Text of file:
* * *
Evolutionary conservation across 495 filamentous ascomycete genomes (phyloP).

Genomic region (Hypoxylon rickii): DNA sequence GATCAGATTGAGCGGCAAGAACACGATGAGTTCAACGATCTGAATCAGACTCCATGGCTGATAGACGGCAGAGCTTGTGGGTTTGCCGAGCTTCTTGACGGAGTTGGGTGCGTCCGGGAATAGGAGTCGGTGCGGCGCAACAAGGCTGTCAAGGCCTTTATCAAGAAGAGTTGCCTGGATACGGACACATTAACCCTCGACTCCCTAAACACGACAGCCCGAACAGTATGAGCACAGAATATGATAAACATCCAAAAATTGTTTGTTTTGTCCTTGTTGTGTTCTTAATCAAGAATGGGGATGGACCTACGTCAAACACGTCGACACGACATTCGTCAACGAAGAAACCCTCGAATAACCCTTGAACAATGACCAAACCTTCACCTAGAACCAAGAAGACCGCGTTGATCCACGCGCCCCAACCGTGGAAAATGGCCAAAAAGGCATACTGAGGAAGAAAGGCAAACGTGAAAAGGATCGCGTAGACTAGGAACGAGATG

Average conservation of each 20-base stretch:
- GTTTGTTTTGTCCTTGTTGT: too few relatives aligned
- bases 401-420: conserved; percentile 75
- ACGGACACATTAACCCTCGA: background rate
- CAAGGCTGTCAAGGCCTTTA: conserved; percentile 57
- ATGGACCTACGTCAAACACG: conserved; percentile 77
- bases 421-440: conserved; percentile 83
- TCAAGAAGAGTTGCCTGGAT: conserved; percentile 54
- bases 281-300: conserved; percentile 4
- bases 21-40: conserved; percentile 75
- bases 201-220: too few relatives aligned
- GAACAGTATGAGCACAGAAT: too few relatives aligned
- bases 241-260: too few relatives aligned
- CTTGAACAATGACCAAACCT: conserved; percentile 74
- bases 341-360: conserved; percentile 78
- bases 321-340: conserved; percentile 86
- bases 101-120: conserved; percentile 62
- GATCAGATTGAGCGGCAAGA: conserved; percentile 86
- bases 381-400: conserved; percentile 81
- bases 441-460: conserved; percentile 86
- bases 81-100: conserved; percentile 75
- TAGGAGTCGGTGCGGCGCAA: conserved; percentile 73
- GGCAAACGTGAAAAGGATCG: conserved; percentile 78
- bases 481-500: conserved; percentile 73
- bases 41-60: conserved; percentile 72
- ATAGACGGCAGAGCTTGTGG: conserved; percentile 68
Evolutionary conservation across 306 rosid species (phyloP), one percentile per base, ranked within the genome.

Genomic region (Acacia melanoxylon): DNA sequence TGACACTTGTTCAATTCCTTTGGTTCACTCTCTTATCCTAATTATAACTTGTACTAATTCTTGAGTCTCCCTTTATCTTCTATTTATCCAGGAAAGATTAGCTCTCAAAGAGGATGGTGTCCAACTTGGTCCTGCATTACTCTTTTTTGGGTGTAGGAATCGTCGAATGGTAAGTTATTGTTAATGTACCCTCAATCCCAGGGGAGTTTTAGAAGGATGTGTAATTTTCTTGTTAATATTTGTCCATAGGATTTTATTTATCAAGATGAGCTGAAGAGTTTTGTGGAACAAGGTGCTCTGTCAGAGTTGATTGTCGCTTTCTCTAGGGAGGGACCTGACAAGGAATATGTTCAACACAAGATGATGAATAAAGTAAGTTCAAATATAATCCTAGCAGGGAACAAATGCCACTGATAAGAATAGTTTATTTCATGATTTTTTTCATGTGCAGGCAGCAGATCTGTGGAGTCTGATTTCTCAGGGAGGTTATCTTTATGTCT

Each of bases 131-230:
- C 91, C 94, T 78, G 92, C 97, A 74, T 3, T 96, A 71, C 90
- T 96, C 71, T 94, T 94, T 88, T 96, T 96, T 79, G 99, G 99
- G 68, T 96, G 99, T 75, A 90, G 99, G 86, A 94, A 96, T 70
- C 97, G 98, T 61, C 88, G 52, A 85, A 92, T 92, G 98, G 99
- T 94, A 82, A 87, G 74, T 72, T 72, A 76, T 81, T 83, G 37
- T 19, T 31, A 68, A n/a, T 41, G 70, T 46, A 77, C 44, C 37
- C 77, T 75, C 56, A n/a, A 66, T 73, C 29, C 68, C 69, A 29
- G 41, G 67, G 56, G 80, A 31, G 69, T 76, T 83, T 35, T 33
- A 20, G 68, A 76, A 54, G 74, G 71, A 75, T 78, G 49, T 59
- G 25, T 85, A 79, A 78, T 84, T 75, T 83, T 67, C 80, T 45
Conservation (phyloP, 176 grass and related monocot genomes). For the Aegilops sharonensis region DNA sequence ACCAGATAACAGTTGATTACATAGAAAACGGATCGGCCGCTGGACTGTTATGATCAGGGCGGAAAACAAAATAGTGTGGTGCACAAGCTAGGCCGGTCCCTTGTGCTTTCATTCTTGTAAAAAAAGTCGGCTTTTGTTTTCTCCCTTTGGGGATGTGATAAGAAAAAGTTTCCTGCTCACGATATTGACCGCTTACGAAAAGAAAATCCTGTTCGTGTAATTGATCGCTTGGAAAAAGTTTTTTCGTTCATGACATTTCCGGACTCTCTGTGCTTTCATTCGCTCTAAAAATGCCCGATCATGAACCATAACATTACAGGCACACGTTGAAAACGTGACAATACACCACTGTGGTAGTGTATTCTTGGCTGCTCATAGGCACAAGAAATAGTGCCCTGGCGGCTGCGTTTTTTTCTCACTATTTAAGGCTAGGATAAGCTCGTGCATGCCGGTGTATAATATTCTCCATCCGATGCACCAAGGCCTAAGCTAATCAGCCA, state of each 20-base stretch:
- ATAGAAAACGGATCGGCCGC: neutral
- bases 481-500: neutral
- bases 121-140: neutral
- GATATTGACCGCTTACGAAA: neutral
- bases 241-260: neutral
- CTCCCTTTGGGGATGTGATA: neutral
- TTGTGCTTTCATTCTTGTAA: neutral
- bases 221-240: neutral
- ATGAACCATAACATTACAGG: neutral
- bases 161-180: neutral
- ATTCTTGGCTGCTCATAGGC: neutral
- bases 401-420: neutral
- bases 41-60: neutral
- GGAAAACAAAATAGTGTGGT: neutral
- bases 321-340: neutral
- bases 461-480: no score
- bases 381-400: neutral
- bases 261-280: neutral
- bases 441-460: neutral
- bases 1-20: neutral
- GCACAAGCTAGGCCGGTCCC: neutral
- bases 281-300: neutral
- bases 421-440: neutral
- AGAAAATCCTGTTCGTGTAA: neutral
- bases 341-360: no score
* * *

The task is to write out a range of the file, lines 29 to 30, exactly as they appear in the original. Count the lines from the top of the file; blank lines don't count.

Evolutionary conservation across 306 rosid species (phyloP), one percentile per base, ranked within the genome.

Genomic region (Acacia melanoxylon): DNA sequence TGACACTTGTTCAATTCCTTTGGTTCACTCTCTTATCCTAATTATAACTTGTACTAATTCTTGAGTCTCCCTTTATCTTCTATTTATCCAGGAAAGATTAGCTCTCAAAGAGGATGGTGTCCAACTTGGTCCTGCATTACTCTTTTTTGGGTGTAGGAATCGTCGAATGGTAAGTTATTGTTAATGTACCCTCAATCCCAGGGGAGTTTTAGAAGGATGTGTAATTTTCTTGTTAATATTTGTCCATAGGATTTTATTTATCAAGATGAGCTGAAGAGTTTTGTGGAACAAGGTGCTCTGTCAGAGTTGATTGTCGCTTTCTCTAGGGAGGGACCTGACAAGGAATATGTTCAACACAAGATGATGAATAAAGTAAGTTCAAATATAATCCTAGCAGGGAACAAATGCCACTGATAAGAATAGTTTATTTCATGATTTTTTTCATGTGCAGGCAGCAGATCTGTGGAGTCTGATTTCTCAGGGAGGTTATCTTTATGTCT